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ARNOLD v. LUCKENBACH S.S. CO.

UNITED STATES DISTRICT COURT SOUTHERN DISTRICT OF NEW YORK


December 10, 1954

Joseph ARNOLD, Plaintiff,
v.
LUCKENBACH STEAMSHIP COMPANY, Inc., Defendant

The opinion of the court was delivered by: DIMOCK

Plaintiff, a seaman on S.S. Will Rogers, alleges injury from negligence of defendant Luckenbach Steamship Company, Inc., and seeks recovery citing the Jones Act. Defendant moves for summary judgment on the ground that the Jones Act authorizes suit only by an employee against an employer and that defendant Luckenbach was not plaintiff's employer. Luckenbach was general agent of the United States under contract form G.A.A. 4-4-42. Under Cosmopolitan Shipping Co. v. Mc.allister, 337 U.S. 783, 69 S. Ct. 1317, 93 L.ed. 1692, a seaman cannot sue under the Jones Act for injuries arising from the negligence of a general agent acting under such a contract.

Plaintiff says, however, that the invocation of the Jones Act may be treated as surplusage and that plaintiff may recover at common law against Luckenbach for his injuries. That depends on the facts. The master and crew of the vessel are employees of the United States rather than Luckenbach so that Luckenbach can be under no liability for a tort of one of them. Plaintiff alleges, however, that Luckenbach had shoreside duties which it performed by its own employees and that this accident was due to the negligence of one of them. If so, Luckenbach would be liable. Even if contract G.A.A. 4-4-42 contains a provision for indemnity by the United States so that the United States will be the ultimate source of payment of any damages, the Suits in Admiralty Act does not preclude a suit against Luckenbach. Brady v. Roosevelt S.S. Co., 317 U.S. 575, 63 S. Ct. 425, 87 L. Ed. 471.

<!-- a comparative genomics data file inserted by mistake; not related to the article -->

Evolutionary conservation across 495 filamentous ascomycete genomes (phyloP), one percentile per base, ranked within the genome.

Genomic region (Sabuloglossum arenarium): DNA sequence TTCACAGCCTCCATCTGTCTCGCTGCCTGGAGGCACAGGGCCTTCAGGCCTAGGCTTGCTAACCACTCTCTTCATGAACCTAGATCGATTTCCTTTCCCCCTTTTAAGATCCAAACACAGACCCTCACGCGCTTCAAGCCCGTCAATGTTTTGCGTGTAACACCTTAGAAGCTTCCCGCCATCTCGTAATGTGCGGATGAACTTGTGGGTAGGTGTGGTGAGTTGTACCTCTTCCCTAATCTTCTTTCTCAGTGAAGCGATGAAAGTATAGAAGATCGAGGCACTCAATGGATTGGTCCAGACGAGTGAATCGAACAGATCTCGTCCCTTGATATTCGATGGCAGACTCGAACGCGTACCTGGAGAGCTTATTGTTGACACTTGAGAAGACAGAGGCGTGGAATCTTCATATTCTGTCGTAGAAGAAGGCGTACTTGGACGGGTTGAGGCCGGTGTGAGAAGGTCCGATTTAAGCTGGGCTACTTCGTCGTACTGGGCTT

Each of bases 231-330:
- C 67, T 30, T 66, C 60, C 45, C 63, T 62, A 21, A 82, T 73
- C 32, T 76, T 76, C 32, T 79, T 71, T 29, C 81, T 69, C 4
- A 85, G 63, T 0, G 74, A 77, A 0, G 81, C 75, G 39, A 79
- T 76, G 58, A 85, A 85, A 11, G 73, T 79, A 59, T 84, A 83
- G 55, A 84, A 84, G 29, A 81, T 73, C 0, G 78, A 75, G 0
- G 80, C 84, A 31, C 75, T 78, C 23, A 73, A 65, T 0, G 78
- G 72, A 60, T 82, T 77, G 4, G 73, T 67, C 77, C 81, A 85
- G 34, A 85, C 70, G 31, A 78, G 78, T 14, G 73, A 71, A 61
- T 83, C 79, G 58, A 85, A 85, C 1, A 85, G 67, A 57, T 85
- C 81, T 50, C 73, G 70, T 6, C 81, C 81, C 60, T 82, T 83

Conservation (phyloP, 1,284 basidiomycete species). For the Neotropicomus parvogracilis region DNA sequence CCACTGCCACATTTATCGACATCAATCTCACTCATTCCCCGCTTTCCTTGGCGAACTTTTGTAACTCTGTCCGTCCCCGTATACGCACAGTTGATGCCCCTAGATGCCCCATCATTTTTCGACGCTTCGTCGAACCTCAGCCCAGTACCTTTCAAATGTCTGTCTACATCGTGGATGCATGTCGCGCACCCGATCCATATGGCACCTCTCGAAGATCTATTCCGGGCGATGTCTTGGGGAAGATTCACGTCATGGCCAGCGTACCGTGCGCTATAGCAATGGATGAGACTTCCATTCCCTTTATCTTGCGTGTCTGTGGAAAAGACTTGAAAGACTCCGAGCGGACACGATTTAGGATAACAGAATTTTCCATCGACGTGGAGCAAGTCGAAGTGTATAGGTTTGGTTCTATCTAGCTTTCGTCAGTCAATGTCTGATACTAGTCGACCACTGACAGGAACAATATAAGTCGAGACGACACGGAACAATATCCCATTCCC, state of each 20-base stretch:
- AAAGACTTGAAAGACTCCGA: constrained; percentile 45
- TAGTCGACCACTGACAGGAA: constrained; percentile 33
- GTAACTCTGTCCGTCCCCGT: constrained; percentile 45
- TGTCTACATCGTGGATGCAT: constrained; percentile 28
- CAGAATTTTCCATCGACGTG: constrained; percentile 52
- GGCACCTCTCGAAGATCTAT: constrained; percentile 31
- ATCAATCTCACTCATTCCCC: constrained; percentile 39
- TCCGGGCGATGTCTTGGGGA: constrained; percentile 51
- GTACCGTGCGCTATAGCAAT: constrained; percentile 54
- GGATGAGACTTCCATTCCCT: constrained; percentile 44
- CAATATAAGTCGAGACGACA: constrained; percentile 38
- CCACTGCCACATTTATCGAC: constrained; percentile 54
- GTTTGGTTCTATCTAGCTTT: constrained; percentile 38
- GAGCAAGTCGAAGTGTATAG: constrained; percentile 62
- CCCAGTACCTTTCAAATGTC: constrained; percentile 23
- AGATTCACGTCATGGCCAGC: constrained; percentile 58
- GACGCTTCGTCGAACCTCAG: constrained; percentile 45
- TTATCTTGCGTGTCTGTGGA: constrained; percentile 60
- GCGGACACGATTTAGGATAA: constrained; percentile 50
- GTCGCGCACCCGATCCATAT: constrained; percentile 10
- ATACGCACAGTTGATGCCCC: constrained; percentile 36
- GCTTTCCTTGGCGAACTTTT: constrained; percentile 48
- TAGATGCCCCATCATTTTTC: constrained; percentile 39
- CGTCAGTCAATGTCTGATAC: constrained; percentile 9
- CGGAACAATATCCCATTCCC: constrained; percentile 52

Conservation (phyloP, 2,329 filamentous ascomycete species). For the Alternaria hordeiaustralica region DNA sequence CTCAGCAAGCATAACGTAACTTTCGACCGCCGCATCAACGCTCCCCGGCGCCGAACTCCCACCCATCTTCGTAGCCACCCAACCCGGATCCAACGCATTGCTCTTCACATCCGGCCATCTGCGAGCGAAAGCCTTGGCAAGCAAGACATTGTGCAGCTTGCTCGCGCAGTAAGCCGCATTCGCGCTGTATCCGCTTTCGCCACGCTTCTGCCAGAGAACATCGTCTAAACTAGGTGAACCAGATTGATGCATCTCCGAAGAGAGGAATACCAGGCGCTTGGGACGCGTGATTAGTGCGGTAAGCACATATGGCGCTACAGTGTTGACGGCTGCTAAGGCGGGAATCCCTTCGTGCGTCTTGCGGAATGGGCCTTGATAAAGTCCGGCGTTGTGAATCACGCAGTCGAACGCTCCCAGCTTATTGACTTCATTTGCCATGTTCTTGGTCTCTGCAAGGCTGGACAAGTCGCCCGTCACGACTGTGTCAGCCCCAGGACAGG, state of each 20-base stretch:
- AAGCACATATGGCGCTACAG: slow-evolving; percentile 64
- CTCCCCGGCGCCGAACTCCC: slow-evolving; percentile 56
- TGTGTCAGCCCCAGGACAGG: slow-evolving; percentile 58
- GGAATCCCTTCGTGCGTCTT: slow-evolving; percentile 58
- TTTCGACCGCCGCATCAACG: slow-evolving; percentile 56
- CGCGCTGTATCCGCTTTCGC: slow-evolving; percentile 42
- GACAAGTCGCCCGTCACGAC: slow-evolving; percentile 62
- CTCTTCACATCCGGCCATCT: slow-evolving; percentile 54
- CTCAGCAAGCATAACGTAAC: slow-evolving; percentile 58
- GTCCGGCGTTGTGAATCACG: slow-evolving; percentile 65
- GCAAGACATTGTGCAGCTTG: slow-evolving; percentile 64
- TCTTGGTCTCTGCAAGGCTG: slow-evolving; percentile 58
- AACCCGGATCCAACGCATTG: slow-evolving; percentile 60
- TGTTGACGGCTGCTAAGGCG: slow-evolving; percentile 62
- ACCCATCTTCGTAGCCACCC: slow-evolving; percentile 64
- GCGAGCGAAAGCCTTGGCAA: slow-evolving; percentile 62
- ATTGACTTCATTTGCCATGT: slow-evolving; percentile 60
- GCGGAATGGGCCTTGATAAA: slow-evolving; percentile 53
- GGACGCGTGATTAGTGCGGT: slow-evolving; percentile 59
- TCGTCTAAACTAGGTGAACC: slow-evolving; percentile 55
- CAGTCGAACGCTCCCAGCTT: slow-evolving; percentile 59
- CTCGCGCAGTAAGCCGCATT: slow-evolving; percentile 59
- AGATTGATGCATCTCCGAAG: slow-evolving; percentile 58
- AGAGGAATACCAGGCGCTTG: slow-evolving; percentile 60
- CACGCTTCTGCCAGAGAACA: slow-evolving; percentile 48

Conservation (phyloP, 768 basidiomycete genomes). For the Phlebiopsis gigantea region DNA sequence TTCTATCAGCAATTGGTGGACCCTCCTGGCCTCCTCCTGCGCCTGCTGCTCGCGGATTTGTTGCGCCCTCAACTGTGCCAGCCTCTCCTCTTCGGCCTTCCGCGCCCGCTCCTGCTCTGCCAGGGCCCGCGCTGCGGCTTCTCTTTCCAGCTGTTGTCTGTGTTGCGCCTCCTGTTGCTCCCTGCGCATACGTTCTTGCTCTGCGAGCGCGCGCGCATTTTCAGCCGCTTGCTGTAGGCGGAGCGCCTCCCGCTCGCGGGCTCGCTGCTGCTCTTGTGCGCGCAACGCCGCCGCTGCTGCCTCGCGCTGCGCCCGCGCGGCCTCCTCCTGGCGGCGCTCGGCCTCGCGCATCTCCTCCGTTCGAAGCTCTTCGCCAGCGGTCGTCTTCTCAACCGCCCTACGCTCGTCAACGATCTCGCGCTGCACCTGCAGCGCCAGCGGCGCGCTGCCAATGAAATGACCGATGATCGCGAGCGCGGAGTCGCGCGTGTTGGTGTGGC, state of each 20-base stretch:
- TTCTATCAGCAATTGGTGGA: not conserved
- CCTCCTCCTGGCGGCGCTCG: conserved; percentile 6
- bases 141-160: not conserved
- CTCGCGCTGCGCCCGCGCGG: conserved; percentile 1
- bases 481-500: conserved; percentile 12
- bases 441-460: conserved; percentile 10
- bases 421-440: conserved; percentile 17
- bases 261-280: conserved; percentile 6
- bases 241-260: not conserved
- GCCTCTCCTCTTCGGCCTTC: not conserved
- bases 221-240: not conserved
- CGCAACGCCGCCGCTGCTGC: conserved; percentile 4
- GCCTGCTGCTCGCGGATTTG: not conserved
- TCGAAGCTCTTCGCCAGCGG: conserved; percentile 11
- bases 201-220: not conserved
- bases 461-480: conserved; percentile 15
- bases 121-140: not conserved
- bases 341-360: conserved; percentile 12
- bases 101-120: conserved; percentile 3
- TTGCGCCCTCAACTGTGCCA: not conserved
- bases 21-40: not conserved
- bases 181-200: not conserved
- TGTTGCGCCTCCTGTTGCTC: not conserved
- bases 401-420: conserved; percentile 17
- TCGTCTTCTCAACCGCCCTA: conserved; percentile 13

Since it is conceivable that plaintiff may be able to establish the facts which he alleges, defendant is not entitled to summary judgment dismissing the claim for damages. American Auto. Ass'n v. Spiegel, 2 Cir., 205 F.2d 771, 775.

 The claim for maintenance and cure must, however, be dismissed. The United States, as owner and operator of the ship, is the only party liable in personam for maintenance and cure.

 Motion granted as to claim for maintenance and cure, otherwise denied.

19541210

© 1992-2004 VersusLaw Inc.



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